Reprinted with permission from
The Jewish Religion: A Companion
, published by Oxford University Press.
Angels are supernatural beings who perform various functions at God‘s behest. The Hebrew word malakh comes from a root meaning “to send” and is used both in the ordinary sense of a messenger and in the sense of an angel “sent” by God. (The English word “angel” is derived from the Greek angelos with the same meaning of messenger.) In Genesis 32:2, Jacob meets the angels of God (malakhey elohim) but in verse 4 he sends messengers (malakhim) to his brother Esau, though in a Midrashic fancy it is the angels mentioned in verse 2 that Jacob sends to Esau.
In the Bible
References to angels are found throughout the Bible but with the exception of Gabriel (Daniel 8:16; 9:21) and Michael (Daniel 13; 12:1) in the late book of Daniel, the angels in the Bible have no name. When Manoah asks the angel to tell him his name, the angel replies that it is secret (Judges 13:17-18). The interesting observation is found in the Talmud that, in fact, the names of the angels came into the possession of the Jews from Babylon. The word el appended to an angel’s name means God; thus Gabriel (from gevurah, “power”) means “power from God.”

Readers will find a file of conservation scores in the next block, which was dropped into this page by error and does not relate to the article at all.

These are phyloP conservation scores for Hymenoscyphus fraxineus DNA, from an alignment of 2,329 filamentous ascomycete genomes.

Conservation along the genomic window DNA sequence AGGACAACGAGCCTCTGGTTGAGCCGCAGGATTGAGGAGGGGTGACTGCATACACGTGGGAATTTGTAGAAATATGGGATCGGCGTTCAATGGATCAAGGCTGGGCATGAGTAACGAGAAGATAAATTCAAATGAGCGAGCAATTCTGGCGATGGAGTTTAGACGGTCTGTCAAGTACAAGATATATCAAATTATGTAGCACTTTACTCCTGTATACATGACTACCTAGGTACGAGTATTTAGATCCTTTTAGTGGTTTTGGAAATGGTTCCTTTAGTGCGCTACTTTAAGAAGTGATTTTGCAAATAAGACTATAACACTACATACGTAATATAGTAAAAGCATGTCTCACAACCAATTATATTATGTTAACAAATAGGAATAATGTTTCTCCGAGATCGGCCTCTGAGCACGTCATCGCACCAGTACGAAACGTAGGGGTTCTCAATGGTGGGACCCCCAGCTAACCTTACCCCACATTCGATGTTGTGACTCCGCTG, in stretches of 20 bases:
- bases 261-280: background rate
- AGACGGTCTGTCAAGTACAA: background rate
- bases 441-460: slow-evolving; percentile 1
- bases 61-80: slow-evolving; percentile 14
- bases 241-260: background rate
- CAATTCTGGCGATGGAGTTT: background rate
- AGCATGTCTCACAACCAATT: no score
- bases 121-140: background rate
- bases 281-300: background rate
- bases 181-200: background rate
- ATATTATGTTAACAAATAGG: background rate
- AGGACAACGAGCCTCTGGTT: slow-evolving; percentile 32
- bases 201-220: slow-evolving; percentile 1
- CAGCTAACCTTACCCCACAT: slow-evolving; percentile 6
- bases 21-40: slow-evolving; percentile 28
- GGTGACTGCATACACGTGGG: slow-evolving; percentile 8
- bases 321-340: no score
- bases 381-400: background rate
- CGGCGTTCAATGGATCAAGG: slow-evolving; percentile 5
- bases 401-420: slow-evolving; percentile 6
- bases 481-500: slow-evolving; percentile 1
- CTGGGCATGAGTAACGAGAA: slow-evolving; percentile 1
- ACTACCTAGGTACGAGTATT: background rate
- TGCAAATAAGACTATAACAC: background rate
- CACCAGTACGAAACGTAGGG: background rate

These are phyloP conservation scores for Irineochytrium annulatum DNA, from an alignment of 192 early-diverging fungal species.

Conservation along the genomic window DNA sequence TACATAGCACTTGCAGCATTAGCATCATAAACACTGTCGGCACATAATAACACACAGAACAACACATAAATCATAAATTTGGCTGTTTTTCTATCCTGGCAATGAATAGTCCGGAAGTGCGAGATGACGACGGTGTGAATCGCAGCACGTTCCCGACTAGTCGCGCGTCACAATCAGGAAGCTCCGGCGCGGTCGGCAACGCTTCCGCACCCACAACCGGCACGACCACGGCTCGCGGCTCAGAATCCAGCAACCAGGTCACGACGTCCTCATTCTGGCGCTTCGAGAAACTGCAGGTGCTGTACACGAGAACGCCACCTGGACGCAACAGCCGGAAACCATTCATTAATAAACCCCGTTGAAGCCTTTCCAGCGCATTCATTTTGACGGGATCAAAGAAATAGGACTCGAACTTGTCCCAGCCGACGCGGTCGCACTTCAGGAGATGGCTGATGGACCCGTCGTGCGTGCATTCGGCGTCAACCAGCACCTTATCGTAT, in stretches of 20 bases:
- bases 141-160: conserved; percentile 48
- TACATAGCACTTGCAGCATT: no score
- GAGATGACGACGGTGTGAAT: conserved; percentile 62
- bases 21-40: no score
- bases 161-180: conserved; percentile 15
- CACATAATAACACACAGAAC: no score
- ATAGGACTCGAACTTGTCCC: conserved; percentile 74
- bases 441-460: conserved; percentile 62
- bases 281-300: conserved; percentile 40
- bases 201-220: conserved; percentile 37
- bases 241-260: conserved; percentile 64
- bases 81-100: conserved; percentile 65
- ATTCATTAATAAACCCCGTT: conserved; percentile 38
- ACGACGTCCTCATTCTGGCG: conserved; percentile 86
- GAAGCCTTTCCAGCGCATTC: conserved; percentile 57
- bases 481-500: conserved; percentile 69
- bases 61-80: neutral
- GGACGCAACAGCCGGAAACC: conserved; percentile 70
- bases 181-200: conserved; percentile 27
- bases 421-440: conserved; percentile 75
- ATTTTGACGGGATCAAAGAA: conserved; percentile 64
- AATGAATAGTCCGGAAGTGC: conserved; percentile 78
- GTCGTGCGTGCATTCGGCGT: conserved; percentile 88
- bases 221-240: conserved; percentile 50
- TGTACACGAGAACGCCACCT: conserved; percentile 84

In the later Jewish tradition the angel Michael is the angel of mercy; Gabriel the angel of justice; Raphael the angel of healing; and Uriel the angel of illumination. In the prayer before going to sleep the words occur: “In the name of the Lord, the God of Israel, may Michael be at my right hand; Gabriel at my left; Uriel before me; Raphael behind me; and the Shekhinah of God be above my head.”
As in the Bible, there are numerous references to angels in the rabbinic literature. But there is not a single reference to angels in the Mishnah, although it is hard to tell whether this silence is simply because the Mishnah had no cause to refer to angels or whether, as some scholars think, the editor of the Mishnah wishes to discourage belief in angels.
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